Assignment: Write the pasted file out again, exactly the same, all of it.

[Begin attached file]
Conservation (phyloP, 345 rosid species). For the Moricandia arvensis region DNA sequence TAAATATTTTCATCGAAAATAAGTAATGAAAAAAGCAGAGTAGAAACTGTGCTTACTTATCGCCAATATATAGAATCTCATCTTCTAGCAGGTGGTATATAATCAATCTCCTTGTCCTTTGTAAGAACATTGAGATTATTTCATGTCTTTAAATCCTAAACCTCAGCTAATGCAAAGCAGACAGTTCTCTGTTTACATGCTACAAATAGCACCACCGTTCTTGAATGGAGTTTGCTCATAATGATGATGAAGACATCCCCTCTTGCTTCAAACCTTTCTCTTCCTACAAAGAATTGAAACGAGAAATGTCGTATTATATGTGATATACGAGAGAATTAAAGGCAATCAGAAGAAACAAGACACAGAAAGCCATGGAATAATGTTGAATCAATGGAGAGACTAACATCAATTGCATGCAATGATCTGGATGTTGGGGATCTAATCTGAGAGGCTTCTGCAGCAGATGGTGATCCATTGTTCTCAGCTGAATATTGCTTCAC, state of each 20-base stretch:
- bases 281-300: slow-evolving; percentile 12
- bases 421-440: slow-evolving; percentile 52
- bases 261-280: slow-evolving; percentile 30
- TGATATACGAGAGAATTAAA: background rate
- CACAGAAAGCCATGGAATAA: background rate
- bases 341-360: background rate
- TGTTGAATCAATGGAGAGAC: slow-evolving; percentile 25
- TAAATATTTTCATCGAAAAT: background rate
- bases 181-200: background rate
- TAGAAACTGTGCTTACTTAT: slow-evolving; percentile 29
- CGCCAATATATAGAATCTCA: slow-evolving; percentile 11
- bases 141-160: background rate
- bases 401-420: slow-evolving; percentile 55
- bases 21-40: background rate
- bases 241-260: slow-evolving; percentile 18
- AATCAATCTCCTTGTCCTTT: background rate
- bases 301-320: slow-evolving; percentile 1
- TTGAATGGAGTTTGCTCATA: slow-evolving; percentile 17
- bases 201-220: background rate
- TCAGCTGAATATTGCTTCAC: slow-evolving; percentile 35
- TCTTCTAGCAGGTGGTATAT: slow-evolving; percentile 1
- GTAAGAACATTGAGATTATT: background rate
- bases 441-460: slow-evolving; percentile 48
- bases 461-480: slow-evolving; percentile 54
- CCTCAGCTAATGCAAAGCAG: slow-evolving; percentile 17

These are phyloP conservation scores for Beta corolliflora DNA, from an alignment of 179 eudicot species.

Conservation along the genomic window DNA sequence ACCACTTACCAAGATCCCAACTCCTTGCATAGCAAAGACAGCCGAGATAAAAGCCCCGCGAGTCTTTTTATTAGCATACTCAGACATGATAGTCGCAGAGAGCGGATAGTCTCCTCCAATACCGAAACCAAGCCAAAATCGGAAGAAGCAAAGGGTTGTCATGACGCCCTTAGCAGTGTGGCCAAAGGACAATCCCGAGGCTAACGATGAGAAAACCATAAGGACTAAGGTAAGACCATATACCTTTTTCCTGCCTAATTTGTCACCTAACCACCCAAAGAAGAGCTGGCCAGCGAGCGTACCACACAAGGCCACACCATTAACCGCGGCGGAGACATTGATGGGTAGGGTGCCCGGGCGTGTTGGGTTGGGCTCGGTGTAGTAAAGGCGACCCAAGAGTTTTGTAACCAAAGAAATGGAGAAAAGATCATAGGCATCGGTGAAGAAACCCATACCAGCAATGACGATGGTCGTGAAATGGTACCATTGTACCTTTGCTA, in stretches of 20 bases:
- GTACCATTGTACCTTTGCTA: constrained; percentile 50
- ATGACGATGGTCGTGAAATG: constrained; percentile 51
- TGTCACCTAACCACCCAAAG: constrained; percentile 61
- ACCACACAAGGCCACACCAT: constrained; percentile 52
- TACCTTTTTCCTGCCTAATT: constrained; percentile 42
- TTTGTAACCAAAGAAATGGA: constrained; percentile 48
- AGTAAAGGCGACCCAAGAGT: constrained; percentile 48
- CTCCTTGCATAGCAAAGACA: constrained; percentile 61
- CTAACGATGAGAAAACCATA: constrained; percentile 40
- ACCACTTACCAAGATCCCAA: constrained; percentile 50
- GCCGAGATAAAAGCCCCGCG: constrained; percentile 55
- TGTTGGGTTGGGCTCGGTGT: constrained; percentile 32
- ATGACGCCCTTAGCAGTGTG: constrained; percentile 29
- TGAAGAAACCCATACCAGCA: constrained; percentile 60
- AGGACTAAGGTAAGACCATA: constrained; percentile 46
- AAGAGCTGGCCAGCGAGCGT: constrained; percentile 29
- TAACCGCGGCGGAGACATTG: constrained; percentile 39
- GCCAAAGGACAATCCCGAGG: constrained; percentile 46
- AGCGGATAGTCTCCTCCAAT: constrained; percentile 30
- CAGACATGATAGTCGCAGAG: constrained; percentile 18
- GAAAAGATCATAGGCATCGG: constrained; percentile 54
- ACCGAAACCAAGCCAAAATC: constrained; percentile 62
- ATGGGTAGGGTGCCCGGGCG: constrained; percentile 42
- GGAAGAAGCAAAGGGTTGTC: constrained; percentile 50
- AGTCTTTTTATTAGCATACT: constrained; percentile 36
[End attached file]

Conservation (phyloP, 345 rosid species). For the Moricandia arvensis region DNA sequence TAAATATTTTCATCGAAAATAAGTAATGAAAAAAGCAGAGTAGAAACTGTGCTTACTTATCGCCAATATATAGAATCTCATCTTCTAGCAGGTGGTATATAATCAATCTCCTTGTCCTTTGTAAGAACATTGAGATTATTTCATGTCTTTAAATCCTAAACCTCAGCTAATGCAAAGCAGACAGTTCTCTGTTTACATGCTACAAATAGCACCACCGTTCTTGAATGGAGTTTGCTCATAATGATGATGAAGACATCCCCTCTTGCTTCAAACCTTTCTCTTCCTACAAAGAATTGAAACGAGAAATGTCGTATTATATGTGATATACGAGAGAATTAAAGGCAATCAGAAGAAACAAGACACAGAAAGCCATGGAATAATGTTGAATCAATGGAGAGACTAACATCAATTGCATGCAATGATCTGGATGTTGGGGATCTAATCTGAGAGGCTTCTGCAGCAGATGGTGATCCATTGTTCTCAGCTGAATATTGCTTCAC, state of each 20-base stretch:
- bases 281-300: slow-evolving; percentile 12
- bases 421-440: slow-evolving; percentile 52
- bases 261-280: slow-evolving; percentile 30
- TGATATACGAGAGAATTAAA: background rate
- CACAGAAAGCCATGGAATAA: background rate
- bases 341-360: background rate
- TGTTGAATCAATGGAGAGAC: slow-evolving; percentile 25
- TAAATATTTTCATCGAAAAT: background rate
- bases 181-200: background rate
- TAGAAACTGTGCTTACTTAT: slow-evolving; percentile 29
- CGCCAATATATAGAATCTCA: slow-evolving; percentile 11
- bases 141-160: background rate
- bases 401-420: slow-evolving; percentile 55
- bases 21-40: background rate
- bases 241-260: slow-evolving; percentile 18
- AATCAATCTCCTTGTCCTTT: background rate
- bases 301-320: slow-evolving; percentile 1
- TTGAATGGAGTTTGCTCATA: slow-evolving; percentile 17
- bases 201-220: background rate
- TCAGCTGAATATTGCTTCAC: slow-evolving; percentile 35
- TCTTCTAGCAGGTGGTATAT: slow-evolving; percentile 1
- GTAAGAACATTGAGATTATT: background rate
- bases 441-460: slow-evolving; percentile 48
- bases 461-480: slow-evolving; percentile 54
- CCTCAGCTAATGCAAAGCAG: slow-evolving; percentile 17

These are phyloP conservation scores for Beta corolliflora DNA, from an alignment of 179 eudicot species.

Conservation along the genomic window DNA sequence ACCACTTACCAAGATCCCAACTCCTTGCATAGCAAAGACAGCCGAGATAAAAGCCCCGCGAGTCTTTTTATTAGCATACTCAGACATGATAGTCGCAGAGAGCGGATAGTCTCCTCCAATACCGAAACCAAGCCAAAATCGGAAGAAGCAAAGGGTTGTCATGACGCCCTTAGCAGTGTGGCCAAAGGACAATCCCGAGGCTAACGATGAGAAAACCATAAGGACTAAGGTAAGACCATATACCTTTTTCCTGCCTAATTTGTCACCTAACCACCCAAAGAAGAGCTGGCCAGCGAGCGTACCACACAAGGCCACACCATTAACCGCGGCGGAGACATTGATGGGTAGGGTGCCCGGGCGTGTTGGGTTGGGCTCGGTGTAGTAAAGGCGACCCAAGAGTTTTGTAACCAAAGAAATGGAGAAAAGATCATAGGCATCGGTGAAGAAACCCATACCAGCAATGACGATGGTCGTGAAATGGTACCATTGTACCTTTGCTA, in stretches of 20 bases:
- GTACCATTGTACCTTTGCTA: constrained; percentile 50
- ATGACGATGGTCGTGAAATG: constrained; percentile 51
- TGTCACCTAACCACCCAAAG: constrained; percentile 61
- ACCACACAAGGCCACACCAT: constrained; percentile 52
- TACCTTTTTCCTGCCTAATT: constrained; percentile 42
- TTTGTAACCAAAGAAATGGA: constrained; percentile 48
- AGTAAAGGCGACCCAAGAGT: constrained; percentile 48
- CTCCTTGCATAGCAAAGACA: constrained; percentile 61
- CTAACGATGAGAAAACCATA: constrained; percentile 40
- ACCACTTACCAAGATCCCAA: constrained; percentile 50
- GCCGAGATAAAAGCCCCGCG: constrained; percentile 55
- TGTTGGGTTGGGCTCGGTGT: constrained; percentile 32
- ATGACGCCCTTAGCAGTGTG: constrained; percentile 29
- TGAAGAAACCCATACCAGCA: constrained; percentile 60
- AGGACTAAGGTAAGACCATA: constrained; percentile 46
- AAGAGCTGGCCAGCGAGCGT: constrained; percentile 29
- TAACCGCGGCGGAGACATTG: constrained; percentile 39
- GCCAAAGGACAATCCCGAGG: constrained; percentile 46
- AGCGGATAGTCTCCTCCAAT: constrained; percentile 30
- CAGACATGATAGTCGCAGAG: constrained; percentile 18
- GAAAAGATCATAGGCATCGG: constrained; percentile 54
- ACCGAAACCAAGCCAAAATC: constrained; percentile 62
- ATGGGTAGGGTGCCCGGGCG: constrained; percentile 42
- GGAAGAAGCAAAGGGTTGTC: constrained; percentile 50
- AGTCTTTTTATTAGCATACT: constrained; percentile 36